cosmology


cosmology
cosmologer, cosmologist, n.cosmological /koz'meuh loj"i keuhl/, cosmologic, adj.cosmologically, adv.
/koz mol"euh jee/, n.
1. the branch of philosophy dealing with the origin and general structure of the universe, with its parts, elements, and laws, and esp. with such of its characteristics as space, time, causality, and freedom.
2. the branch of astronomy that deals with the general structure and evolution of the universe.
[1650-60; < NL cosmologia. See COSMO-, -LOGY]

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Field of study that brings together the natural sciences, especially astronomy and physics, in an effort to understand the physical universe as a unified whole.

The first great age of scientific cosmology began in Greece in the 6th century BC, when the Pythagoreans introduced the concept of a spherical Earth and, unlike the Babylonians and Egyptians, hypothesized that the heavenly bodies moved according to the harmonious relations of natural laws. Their thought culminated in the Ptolemaic model (see Ptolemy) of the universe (2nd century AD). The Copernican revolution (see Copernican system) of the 16th century ushered in the second great age. The third began in the early 20th century, with the formulation of special relativity and its development into general relativity by Albert Einstein. The basic assumptions of modern cosmology are that the universe is homogeneous in space (on the average, all places are alike at any time) and that the laws of physics are the same everywhere.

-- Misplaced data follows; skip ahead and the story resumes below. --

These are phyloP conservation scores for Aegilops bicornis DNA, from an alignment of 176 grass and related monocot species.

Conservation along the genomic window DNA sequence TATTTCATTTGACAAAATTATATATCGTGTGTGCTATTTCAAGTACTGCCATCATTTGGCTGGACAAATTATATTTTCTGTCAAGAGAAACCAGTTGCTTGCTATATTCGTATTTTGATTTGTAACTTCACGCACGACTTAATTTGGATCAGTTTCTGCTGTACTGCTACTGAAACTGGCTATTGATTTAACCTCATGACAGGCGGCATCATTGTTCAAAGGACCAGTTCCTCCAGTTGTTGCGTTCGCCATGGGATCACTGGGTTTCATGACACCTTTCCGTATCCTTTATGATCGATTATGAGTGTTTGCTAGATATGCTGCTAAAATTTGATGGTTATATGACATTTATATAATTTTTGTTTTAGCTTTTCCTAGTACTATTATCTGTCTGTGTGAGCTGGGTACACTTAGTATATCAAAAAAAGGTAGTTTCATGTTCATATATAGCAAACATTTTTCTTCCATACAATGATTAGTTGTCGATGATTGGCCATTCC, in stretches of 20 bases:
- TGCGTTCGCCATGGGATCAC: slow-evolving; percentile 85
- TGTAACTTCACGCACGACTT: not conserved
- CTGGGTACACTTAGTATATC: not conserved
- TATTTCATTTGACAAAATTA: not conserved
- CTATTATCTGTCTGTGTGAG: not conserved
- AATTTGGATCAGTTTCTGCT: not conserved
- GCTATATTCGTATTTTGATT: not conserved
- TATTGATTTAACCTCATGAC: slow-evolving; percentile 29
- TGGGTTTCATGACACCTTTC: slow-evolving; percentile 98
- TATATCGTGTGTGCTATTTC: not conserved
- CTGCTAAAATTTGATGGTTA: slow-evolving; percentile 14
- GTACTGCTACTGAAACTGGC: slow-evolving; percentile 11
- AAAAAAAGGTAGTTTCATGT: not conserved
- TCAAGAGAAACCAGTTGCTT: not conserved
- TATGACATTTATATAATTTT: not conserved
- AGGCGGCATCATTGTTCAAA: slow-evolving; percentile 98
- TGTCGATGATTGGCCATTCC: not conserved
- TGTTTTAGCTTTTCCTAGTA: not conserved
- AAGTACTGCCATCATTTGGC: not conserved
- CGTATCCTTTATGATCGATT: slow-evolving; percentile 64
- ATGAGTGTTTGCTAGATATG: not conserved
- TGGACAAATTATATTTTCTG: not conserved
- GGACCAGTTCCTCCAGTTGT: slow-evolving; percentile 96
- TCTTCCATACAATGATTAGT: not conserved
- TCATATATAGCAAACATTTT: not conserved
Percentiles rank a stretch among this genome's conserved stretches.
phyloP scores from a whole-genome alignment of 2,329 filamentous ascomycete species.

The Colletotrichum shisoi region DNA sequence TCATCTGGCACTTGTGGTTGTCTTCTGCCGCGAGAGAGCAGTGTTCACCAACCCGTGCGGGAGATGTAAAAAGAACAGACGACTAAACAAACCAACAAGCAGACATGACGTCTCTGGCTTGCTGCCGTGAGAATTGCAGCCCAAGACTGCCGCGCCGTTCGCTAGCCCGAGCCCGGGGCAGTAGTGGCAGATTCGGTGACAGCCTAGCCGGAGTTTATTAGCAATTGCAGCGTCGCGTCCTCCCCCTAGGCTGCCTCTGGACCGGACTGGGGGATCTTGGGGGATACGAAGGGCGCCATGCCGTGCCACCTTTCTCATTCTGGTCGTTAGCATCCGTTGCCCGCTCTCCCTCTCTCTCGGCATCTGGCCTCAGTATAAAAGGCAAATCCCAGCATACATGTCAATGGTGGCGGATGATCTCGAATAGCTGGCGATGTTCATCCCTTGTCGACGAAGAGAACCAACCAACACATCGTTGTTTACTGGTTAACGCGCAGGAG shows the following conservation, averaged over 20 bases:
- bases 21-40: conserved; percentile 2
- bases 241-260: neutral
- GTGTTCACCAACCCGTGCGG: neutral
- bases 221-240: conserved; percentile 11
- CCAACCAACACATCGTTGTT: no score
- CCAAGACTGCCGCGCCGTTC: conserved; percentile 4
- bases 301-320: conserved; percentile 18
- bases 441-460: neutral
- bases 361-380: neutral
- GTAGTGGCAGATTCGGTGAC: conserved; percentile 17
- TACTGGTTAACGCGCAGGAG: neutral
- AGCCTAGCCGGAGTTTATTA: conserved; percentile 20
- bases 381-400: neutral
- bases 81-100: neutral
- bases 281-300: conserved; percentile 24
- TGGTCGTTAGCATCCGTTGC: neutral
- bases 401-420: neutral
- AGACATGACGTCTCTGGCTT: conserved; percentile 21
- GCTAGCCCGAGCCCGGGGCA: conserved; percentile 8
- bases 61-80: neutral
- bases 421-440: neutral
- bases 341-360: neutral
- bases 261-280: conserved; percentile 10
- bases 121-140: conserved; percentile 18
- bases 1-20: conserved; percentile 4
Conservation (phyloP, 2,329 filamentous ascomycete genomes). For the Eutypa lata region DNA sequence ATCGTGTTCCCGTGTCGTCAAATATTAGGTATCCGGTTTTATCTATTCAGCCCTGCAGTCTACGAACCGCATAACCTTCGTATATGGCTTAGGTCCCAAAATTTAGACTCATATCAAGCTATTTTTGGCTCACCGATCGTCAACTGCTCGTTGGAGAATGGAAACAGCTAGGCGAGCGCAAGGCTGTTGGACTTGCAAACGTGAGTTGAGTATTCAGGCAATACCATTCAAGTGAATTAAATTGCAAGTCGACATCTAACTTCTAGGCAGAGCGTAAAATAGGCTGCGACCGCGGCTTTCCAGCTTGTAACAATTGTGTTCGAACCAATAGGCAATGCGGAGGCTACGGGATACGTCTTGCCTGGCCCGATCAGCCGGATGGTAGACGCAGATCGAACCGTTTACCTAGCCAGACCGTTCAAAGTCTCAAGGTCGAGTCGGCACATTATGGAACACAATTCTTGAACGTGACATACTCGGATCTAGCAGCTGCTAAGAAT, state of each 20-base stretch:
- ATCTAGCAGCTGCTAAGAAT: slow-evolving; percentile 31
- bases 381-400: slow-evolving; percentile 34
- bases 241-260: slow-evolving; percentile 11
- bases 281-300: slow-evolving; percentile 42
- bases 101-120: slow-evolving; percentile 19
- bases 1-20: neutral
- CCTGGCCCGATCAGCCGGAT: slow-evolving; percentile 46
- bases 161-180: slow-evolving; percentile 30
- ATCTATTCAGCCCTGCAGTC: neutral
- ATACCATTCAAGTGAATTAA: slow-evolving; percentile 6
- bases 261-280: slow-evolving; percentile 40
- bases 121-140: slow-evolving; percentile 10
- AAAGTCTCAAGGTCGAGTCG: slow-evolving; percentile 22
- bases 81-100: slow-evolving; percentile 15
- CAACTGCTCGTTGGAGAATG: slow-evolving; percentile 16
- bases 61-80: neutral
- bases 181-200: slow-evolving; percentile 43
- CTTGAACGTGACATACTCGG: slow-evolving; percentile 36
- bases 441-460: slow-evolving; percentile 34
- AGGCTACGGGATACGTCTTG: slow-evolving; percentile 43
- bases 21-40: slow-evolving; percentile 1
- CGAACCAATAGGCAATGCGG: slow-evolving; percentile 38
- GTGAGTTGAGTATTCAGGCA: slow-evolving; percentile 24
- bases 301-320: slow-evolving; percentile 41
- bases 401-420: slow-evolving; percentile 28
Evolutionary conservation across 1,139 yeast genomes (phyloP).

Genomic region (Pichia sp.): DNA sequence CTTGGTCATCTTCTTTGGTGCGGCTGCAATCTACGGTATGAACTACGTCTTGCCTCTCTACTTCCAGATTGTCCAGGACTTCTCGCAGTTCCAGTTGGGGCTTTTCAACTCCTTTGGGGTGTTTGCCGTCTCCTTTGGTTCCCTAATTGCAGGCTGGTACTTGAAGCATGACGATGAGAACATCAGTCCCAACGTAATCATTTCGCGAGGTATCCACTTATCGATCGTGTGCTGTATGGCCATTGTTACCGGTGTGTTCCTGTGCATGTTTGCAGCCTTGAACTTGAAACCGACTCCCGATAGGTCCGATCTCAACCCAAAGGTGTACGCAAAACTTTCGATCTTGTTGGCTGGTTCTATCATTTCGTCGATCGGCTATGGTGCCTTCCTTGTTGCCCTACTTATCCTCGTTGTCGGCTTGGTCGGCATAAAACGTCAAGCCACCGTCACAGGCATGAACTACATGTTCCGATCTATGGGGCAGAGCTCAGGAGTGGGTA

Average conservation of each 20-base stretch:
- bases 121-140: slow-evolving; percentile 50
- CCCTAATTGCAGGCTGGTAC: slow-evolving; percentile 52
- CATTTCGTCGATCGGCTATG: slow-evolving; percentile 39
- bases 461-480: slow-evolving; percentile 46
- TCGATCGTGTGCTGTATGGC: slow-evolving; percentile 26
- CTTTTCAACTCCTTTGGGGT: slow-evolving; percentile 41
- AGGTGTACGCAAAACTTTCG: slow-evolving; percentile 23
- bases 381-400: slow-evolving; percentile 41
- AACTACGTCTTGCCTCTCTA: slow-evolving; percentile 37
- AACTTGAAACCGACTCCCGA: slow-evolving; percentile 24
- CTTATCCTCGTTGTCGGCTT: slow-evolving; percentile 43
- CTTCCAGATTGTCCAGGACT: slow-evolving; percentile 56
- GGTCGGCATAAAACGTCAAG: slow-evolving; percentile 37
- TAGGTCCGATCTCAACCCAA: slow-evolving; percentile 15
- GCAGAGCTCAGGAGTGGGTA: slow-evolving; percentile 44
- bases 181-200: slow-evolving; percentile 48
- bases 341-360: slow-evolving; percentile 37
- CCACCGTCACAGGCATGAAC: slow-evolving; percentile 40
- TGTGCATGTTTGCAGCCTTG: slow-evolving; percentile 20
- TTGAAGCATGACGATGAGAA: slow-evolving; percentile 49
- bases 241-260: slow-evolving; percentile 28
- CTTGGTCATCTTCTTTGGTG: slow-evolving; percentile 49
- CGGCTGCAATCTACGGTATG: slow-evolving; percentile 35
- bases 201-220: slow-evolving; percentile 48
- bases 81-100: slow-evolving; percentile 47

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 field of study that brings together the natural sciences, particularly astronomy and physics, in a joint effort to understand the physical universe as a unified whole.

      A brief treatment of cosmology follows. For full treatment, see astronomy: Cosmology (astronomy); Cosmos.

      Three great ages of scientific cosmology can be distinguished. The first began in Greece in the 6th century BC when the Pythagoreans introduced the concept of a spherical Earth and, unlike the Babylonians and Egyptians, postulated a universe in which the motions of heavenly bodies were governed by the harmonious relations of natural laws. The infinite atomist universe of Leucippus and Democritus followed, wherein countless worlds, teeming with life, were the result of chance aggregations of atoms. The geocentric Aristotelian (Aristotle) universe arose in the 4th century BC. It consisted of a central Earth surrounded by revolving, translucent spheres to which were attached the Sun and the planets; the outermost sphere supported the fixed stars. Various developments culminated in the Ptolemaic model of the 2nd century AD, and in the 13th century the Aristotelian universe was adapted to Christian theology by Thomas Aquinas.